• A written acknowledgement from the organization that includes:
  1. The amount of the cash you contributed,
  2. Whether the organization gave you any goods or services as a result of your contribution,
  3. A description and good faith estimate of the value of any goods or services described in (b), and
  4. A statement that the only benefit you received was an intangible religious benefit, if that was the case.

You must obtain this acknowledgement by the time the tax return, for the year of the donation, is filed or due (whichever comes first).

NON-CASH:

Less than $250:

  • Clothing or household items must be in good used condition or better.
  • A receipt from the qualified organization that shows the following:
  1. The name of the qualified organization,
  2. The date and location of the contribution,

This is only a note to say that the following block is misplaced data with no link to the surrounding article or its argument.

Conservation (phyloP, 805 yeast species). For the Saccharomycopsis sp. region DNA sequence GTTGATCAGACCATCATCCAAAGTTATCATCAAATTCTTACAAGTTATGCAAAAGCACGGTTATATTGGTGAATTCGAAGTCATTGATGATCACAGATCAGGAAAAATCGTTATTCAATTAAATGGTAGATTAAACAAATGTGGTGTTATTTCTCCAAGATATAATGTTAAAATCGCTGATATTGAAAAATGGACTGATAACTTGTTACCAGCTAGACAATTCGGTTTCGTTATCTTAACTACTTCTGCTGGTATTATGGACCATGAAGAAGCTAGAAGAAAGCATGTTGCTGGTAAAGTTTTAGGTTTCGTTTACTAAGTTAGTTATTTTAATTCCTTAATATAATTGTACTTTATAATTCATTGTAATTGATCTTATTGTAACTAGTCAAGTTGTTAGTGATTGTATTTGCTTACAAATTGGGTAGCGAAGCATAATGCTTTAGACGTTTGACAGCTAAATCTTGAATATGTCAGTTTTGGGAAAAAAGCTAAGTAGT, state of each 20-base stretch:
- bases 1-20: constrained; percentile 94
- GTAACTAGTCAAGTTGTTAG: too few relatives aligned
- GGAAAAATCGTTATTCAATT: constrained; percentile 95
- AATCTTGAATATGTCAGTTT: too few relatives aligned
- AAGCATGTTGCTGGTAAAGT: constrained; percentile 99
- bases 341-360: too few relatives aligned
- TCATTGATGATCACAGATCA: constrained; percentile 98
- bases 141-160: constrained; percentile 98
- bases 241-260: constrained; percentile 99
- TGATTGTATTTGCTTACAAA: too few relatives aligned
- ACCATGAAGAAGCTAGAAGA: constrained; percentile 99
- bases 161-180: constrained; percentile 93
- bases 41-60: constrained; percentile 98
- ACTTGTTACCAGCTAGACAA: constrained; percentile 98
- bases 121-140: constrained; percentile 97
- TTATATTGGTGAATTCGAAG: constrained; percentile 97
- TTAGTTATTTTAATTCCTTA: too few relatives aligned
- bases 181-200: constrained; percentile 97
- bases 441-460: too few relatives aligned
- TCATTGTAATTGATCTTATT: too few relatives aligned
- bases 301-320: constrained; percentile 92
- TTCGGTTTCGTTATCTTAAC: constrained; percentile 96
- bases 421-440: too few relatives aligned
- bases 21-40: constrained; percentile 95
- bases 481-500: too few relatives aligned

3. A reasonably detailed description of the property,
  • You must also keep reliable written records for each item contributed that include the following:
  1. The fair market value of the property at the time of the contribution and how you figured the fair market value.
  2. The cost or other basis of the property, if you must reduce its fair market value by appreciation.
  3. The amount you claim as a deduction for the tax year as a result of the contribution, if you contribute less than your entire interest in the property during the tax year.
  4. The terms of any conditions attached to the contribution of property.

You must obtain this receipt at the time of the donation.

$250- $500

  • Same as Less than $250, plus meet the following tests:
  1. It must be written,
  2. It must include:
  3. A description of any property you contributed,
  4. Whether the qualified organization gave you any goods or services as a result of your contribution, and
  5. A description and good faith estimate of the value of any goods or services described in (2).

You must obtain this acknowledgement by the time the tax return, for the year of the donation, is filed or due (whichever comes first).

$500 – $5,000

  • Same as $250 – $500, plus records that include:
  1. How you got the property (i.e., by purchase, gift, inheritance, etc.),
  2. The approximate date you got the property,